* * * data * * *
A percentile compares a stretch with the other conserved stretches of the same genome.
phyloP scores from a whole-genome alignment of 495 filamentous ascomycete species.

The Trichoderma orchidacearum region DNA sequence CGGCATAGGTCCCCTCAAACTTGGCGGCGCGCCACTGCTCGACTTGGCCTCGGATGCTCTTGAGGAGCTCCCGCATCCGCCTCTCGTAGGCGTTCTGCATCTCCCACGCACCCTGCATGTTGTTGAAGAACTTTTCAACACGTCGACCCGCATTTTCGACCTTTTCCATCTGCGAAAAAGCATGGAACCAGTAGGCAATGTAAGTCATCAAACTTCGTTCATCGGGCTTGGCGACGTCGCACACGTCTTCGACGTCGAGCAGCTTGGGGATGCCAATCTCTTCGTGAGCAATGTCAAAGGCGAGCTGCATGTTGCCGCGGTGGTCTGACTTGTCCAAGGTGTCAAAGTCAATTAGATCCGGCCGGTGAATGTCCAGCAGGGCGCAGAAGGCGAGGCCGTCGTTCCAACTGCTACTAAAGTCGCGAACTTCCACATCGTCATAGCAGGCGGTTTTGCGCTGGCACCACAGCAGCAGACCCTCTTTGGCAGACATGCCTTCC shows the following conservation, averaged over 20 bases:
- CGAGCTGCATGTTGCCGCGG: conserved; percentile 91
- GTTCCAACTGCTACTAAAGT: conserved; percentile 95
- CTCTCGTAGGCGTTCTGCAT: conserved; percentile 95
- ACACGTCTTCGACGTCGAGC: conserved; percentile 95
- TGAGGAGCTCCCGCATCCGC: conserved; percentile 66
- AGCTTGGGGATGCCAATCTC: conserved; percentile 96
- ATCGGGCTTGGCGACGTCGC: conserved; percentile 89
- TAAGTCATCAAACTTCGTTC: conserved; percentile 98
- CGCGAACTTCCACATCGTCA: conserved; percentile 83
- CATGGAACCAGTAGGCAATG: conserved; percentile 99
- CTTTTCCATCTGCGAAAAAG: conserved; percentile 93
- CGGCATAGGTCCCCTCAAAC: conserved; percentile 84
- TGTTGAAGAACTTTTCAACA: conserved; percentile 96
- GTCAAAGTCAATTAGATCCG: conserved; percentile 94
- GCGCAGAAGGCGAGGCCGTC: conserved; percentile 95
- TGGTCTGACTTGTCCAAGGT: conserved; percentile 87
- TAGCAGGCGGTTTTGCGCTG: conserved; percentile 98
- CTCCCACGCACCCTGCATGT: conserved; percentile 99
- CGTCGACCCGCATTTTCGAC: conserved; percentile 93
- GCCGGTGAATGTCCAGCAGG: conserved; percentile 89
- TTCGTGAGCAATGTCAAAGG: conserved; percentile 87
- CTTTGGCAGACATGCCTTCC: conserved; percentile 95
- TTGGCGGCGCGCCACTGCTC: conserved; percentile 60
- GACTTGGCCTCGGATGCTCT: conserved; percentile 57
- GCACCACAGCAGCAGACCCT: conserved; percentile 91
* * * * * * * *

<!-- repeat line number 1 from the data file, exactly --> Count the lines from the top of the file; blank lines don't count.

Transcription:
A percentile compares a stretch with the other conserved stretches of the same genome.